In 1645, facing repeated incompetence, Thomas Fairfax and Oliver Cromwell built parliament’s New Model Army in months. There were no great technical or tactical revolutions, just the creation of a professional, regularly paid, well-equipped force. It embodied Cromwell’s maxim: “A man must know what he fights for, and love what he knows.” It numbered at its peak no more than 30,000 infantry, cavalry and dragoons. But after an initial setback in the West Country, the New Model Army was never defeated.

Russia acknowledges attack

In 1914, Britain’s “old contemptibles” in the British Expeditionary Force were struggling to hold the line in Belgium. Lord Kitchener began recruiting a citizen army for a war that he, at least, realised would not be over by Christmas.

Kitchener didn’t believe a conscript army would be effective. He was building a citizen force of free and patriotic volunteers. He directed the generals to operate conservatively until his citizen army was ready for a war-changing push. The recruitment target of 500,000 had grown to a force of two million by mid-1916.

On July 1, 26 days after his death, Kitchener’s Army went into action on the Somme. That first day was famously a disaster, but his citizen army learned and adapted, and eventually it prevailed, equal partner to the French army.

More than Kitchener’s Army, Stalin’s Red Army had to remake itself even as it was fighting. His pre-war army was destroyed when the Germans attacked the Soviet Union in June 1941. German planners had assumed that the Soviet Union might be able to put 300 new divisions into the field. In fact, by December 1941 the Soviets had created the equivalent of more than 600 divisions. Inevitably they lacked almost everything, but 1942 was a year of desperate adaptation. In two months, 25 new tank corps were formed. Almost a million were recruited straight from the gulags. They frequently attacked without rifles — soldiers were told to take one from whoever was dead. Through the sheer brutality of the process, the Red Army developed its own version of the German blitzkrieg: successive hammer blows of one unit after another.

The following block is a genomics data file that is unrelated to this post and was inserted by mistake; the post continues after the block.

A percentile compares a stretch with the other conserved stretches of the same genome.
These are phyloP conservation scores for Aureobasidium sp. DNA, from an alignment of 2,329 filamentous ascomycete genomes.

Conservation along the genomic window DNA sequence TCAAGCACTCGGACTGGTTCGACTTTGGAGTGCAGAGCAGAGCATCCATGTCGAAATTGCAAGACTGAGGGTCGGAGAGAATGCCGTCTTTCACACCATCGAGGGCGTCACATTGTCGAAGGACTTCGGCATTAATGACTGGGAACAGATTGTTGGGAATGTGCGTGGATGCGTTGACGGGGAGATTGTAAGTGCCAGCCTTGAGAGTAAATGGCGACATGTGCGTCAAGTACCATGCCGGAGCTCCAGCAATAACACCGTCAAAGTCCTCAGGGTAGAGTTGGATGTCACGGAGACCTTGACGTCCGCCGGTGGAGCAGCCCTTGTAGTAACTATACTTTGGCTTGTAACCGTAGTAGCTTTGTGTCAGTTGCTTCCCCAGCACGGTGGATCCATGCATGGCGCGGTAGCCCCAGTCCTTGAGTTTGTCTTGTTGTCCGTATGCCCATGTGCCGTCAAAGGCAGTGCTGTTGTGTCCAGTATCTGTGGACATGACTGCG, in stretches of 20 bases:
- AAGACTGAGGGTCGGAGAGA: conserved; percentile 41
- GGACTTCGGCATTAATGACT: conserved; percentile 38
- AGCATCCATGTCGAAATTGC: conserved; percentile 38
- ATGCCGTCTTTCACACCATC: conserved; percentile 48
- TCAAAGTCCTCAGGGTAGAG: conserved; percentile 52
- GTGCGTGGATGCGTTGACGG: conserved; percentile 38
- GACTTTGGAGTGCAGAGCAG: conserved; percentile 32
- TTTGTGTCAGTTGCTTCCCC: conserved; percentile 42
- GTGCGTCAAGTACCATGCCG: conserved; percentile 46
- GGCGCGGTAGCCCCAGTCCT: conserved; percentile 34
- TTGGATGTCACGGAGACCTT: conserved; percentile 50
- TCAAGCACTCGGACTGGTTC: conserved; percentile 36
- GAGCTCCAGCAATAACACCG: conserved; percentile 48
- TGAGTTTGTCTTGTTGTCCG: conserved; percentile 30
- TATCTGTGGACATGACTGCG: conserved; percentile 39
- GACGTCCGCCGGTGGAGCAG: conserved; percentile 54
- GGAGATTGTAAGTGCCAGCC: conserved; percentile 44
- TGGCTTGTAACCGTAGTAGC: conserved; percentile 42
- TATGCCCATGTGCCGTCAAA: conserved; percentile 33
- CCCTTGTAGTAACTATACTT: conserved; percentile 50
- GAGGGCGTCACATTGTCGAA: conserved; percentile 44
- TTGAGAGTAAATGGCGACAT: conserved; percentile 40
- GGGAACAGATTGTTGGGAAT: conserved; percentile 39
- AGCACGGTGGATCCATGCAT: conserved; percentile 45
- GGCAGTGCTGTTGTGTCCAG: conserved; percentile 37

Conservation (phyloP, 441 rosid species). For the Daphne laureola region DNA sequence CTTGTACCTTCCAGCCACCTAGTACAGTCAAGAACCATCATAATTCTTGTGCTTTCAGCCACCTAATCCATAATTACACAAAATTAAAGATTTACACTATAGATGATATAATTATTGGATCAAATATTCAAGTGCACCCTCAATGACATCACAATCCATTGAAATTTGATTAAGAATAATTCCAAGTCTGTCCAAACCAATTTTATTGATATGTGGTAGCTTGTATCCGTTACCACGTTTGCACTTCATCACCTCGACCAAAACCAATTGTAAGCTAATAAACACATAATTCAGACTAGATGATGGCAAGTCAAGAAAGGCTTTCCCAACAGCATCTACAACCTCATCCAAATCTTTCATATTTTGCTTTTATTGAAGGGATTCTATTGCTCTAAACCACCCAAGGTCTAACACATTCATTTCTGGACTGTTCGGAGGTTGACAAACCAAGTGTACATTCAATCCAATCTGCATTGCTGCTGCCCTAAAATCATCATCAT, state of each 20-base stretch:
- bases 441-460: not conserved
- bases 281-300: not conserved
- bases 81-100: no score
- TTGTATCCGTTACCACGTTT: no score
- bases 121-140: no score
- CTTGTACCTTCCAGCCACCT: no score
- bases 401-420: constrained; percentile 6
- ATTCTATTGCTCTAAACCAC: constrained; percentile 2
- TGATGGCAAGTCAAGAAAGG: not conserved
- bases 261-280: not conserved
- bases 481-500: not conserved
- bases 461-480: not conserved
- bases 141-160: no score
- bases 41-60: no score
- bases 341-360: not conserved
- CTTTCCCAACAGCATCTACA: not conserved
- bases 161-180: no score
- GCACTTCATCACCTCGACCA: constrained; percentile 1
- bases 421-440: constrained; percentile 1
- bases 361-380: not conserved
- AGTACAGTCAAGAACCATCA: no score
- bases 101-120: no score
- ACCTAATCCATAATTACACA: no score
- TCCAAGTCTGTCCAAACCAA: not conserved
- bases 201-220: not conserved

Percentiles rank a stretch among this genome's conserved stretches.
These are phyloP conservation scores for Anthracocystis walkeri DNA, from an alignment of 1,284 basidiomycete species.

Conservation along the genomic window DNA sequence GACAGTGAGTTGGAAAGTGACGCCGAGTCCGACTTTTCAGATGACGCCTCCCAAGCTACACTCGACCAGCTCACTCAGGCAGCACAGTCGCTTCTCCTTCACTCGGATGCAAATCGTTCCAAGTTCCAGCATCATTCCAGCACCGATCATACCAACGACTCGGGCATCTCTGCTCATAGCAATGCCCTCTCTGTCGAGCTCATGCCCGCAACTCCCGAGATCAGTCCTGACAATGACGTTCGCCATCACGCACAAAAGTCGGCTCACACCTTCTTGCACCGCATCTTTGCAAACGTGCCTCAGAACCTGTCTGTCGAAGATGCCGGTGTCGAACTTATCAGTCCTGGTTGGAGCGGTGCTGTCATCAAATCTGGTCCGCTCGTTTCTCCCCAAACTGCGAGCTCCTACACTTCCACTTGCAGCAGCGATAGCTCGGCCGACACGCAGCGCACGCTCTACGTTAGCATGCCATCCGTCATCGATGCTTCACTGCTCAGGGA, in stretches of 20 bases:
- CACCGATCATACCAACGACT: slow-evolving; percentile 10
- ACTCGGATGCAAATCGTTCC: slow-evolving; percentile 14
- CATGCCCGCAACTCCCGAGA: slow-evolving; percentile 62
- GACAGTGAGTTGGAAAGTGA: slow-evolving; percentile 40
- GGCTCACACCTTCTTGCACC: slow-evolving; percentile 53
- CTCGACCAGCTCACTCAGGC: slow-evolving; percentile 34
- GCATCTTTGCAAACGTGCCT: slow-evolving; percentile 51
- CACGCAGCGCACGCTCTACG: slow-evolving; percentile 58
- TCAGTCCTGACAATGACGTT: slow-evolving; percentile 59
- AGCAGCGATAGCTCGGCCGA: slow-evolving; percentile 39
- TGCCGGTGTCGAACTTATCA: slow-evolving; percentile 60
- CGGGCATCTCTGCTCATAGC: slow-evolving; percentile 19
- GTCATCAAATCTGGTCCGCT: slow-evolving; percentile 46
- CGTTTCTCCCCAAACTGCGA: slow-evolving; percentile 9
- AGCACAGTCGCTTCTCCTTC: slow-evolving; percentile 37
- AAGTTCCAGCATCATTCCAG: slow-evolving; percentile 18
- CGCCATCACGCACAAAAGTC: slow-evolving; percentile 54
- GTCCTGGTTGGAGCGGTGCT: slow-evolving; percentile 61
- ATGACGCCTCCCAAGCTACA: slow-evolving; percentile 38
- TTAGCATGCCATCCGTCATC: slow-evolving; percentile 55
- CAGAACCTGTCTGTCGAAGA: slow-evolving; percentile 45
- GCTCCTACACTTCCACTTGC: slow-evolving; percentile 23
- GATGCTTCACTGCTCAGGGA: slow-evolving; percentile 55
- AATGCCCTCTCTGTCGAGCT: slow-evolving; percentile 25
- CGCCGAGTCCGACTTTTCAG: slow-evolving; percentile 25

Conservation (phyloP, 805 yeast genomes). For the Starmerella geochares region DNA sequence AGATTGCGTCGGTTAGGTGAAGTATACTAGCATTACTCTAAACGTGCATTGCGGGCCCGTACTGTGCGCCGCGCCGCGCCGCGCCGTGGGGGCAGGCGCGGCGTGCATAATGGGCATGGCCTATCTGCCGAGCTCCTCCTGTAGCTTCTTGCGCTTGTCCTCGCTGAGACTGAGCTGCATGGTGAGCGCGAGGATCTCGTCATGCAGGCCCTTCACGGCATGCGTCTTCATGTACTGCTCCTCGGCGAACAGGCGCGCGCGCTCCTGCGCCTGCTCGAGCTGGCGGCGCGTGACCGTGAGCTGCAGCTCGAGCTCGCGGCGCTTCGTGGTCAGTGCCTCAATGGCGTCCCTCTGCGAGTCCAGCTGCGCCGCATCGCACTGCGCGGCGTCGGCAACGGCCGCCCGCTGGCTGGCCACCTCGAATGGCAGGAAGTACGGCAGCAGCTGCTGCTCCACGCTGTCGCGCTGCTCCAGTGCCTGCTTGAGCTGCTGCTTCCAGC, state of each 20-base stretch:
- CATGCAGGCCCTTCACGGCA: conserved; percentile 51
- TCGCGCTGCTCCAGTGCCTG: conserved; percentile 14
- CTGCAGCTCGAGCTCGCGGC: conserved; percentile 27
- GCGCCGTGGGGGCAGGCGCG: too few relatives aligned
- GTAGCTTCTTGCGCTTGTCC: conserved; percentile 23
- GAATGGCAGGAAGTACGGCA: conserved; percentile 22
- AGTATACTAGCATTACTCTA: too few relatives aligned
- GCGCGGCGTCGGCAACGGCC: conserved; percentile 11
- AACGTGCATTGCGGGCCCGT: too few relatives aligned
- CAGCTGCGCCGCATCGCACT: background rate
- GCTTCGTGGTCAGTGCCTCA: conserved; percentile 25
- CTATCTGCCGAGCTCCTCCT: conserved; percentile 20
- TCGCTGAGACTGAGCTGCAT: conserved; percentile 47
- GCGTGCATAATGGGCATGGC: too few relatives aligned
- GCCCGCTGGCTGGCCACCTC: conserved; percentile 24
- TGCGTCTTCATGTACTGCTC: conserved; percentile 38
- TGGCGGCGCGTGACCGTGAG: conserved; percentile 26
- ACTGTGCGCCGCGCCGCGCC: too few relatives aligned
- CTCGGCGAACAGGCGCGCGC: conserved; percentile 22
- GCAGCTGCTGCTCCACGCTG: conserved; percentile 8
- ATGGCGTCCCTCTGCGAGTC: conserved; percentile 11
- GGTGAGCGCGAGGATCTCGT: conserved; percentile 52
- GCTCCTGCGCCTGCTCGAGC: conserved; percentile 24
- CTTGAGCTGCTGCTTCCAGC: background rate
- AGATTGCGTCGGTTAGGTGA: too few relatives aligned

Raw recruits in line of fire

Ultimately armies are a reflection of their societies. As Putin’s Russia tries to recreate an army that can fight Ukraine — where everyone certainly knows what they fight for, and obviously loves what they know — it will have to overcome some of the deepest societal roots of its present ineptitude.

To be more effective for Surovikin’s spring offensive, the re-mobilised Russian army will have to be less corrupt, a characteristic that bedevils the quality and supply of military equipment. It should have a much stronger cadre of non-commissioned officers — the practical backbone of

any army. Its logistics need to be modernised quickly. Food and ammunition supply is particularly acute.

More fundamentally, a new Russian army needs to be able to operate in a less centralised way. Big units of anything, sitting in one place for any length of time, are asking to be targeted, as in Makiivka. A modern army has got to be able to take care of itself in small units but stay closely connected to its central command. Not least, it isn’t clear that the limited Russian training establishment can deal with a throughput of recruits that has doubled since last summer.

These structural issues are impossible to resolve fully in so short a time. When Surovikin’s new forces reach the battlefront, however, some improvement in Russian organisation and fighting power seems plausible. He may assume they will adapt quickly in combat. But on the ground, at least, Surovikin will still be commanding a largely 20th-century Soviet-style army up against an increasingly 21st-century Ukrainian combined force.

Perhaps he will have no option but to keep throwing his troops into the line of fire like the Red Army once did, testing the longevity of the grim dictum ascribed to Stalin: “In warfare, quantity has a quality all its own”.


Michael Clarke is visiting professor in defence studies at King’s College London and distinguished fellow at the Royal United Services Institute